How pissed off should we be about the cancellation of “Art in the Streets” at the Brooklyn Museum, announced yesterday by museum director Arnold Lehman? We don’t get to see the show for ourselves, and that’s certainly an insult, and the classic New York graffiti artists are robbed of a moment of home-town triumph, and that’s not fair.
It’s some consolation that graffiti is everywhere, and hardly needs the museum. The 7 Line of the NYC subway offers its own graffiti epiphany when it suddenly rises above ground and passes through the “5 Pointz” open-air graffiti gallery during the approach to the Court Square station in Queens.
And graffiti’s winning presence in our lives is chronicled every day by blogs like New York Shitty.
What’s irritating is not the art (or the lack of it), but the rotten politics that drive the decision. The Brooklyn Museum says that its “withdrawal” from the exhibition tour results from “the current financial climate” and the “economic downturn” that began in 2008.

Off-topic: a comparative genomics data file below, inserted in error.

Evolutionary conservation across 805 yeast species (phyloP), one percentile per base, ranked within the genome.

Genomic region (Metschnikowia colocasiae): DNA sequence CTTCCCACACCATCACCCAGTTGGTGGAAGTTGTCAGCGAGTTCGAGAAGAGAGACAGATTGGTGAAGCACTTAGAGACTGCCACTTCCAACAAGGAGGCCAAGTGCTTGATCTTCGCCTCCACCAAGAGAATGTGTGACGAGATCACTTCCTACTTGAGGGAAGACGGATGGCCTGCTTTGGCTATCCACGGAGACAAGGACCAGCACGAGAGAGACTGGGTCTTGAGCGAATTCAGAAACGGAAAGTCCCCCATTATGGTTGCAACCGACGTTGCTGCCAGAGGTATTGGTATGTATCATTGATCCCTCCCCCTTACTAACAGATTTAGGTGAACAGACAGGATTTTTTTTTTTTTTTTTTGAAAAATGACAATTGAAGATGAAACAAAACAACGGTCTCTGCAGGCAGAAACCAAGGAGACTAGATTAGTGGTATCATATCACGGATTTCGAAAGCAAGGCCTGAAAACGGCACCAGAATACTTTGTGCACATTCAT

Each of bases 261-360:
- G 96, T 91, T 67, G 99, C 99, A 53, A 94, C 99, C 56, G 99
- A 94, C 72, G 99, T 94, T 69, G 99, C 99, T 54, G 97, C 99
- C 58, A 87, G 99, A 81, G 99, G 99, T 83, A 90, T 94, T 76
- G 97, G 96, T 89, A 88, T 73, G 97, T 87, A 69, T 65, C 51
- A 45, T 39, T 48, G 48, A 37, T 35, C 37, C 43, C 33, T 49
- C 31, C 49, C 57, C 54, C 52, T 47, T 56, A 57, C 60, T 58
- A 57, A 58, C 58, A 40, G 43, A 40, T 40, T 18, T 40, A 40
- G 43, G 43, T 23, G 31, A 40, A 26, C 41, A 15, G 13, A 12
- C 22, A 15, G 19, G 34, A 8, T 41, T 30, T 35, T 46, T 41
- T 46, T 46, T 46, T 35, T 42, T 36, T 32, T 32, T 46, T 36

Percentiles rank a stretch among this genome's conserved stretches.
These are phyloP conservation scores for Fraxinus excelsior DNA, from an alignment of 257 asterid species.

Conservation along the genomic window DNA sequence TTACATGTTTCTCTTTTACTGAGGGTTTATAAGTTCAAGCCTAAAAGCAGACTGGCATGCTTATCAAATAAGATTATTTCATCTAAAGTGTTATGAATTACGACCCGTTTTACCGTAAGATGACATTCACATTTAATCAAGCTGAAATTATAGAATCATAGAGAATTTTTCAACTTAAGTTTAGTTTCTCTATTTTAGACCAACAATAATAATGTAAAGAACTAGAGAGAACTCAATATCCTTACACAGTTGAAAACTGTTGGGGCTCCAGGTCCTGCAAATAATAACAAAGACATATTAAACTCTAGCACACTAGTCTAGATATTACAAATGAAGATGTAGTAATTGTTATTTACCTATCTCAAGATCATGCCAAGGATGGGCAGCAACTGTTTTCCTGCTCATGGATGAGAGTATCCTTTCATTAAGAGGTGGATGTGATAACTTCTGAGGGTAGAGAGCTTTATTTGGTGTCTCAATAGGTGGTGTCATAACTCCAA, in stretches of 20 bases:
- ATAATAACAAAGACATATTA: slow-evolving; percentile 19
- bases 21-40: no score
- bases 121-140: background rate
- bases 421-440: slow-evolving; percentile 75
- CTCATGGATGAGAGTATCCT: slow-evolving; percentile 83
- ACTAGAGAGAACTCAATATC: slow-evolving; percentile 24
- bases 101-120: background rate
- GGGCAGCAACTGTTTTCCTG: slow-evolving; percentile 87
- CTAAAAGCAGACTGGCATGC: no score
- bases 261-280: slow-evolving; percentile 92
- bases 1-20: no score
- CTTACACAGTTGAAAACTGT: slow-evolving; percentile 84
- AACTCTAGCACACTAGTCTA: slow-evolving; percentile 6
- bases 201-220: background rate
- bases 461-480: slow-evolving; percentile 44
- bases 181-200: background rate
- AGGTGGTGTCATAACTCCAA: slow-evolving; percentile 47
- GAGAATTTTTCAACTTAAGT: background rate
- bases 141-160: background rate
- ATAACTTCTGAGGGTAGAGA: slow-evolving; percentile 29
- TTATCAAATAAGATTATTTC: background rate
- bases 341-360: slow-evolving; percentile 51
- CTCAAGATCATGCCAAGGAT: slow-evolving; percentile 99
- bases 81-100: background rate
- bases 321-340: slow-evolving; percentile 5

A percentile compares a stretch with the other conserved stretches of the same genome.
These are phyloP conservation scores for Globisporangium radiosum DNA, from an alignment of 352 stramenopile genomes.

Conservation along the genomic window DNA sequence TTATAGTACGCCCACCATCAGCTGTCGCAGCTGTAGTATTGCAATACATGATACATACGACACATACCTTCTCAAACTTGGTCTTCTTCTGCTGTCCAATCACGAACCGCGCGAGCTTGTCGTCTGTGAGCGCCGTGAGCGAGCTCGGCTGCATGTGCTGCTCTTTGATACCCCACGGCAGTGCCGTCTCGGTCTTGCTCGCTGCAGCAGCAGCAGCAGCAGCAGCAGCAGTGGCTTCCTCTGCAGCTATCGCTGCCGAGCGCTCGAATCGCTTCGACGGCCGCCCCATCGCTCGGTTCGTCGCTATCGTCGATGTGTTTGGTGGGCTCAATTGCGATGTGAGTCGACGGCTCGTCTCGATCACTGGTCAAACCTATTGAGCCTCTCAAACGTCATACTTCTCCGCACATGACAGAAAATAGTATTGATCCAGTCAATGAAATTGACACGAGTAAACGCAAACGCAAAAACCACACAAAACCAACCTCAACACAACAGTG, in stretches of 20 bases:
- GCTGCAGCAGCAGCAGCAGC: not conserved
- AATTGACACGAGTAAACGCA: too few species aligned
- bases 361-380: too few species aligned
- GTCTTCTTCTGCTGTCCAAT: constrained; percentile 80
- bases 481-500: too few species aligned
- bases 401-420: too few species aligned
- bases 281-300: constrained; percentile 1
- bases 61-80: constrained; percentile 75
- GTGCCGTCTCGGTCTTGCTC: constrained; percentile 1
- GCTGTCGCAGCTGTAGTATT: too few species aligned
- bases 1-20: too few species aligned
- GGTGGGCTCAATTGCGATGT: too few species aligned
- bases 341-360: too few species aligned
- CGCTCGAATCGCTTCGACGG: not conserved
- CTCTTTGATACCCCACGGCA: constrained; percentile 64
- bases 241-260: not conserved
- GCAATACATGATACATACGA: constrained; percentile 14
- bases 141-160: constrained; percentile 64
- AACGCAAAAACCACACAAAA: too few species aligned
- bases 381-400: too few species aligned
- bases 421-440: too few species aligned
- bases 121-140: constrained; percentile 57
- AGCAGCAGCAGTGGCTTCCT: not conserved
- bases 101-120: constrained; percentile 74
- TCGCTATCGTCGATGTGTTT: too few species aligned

That obvious boilerplate deserves a second look. “Art in the Streets” probably cost $500,000 to put together and no doubt could be traveled for much less. It would easily have been popular enough to pay for itself, and might have turned a profit.
In fact the show was killed not by budget worries but by the goon squad. Thuggish city council member Peter Vallone all but threatened to pull the Brooklyn Museum’s $9 million city appropriation if it went ahead with the show, and the dim-witted Daily News was beating the drum of populist resentment against the art before it even came to town.
It was shaping up to be a battle between “Art in the Streets” and the maniac mouth-breathers in power, and you can hardly blame Lehman for skipping that particular battle.
The show may still make it here, under the unlikely banner of Los Angeles museum director Jeffrey Deitch, who told the New York Times that if he couldn’t find another museum to host the show, “we’ll just do it on our own.”
So can one of you Street Artists paint up a picture of the guy in a muscle suit? We might need that later.
WALTER ROBINSON is editor of Artnet Magazine.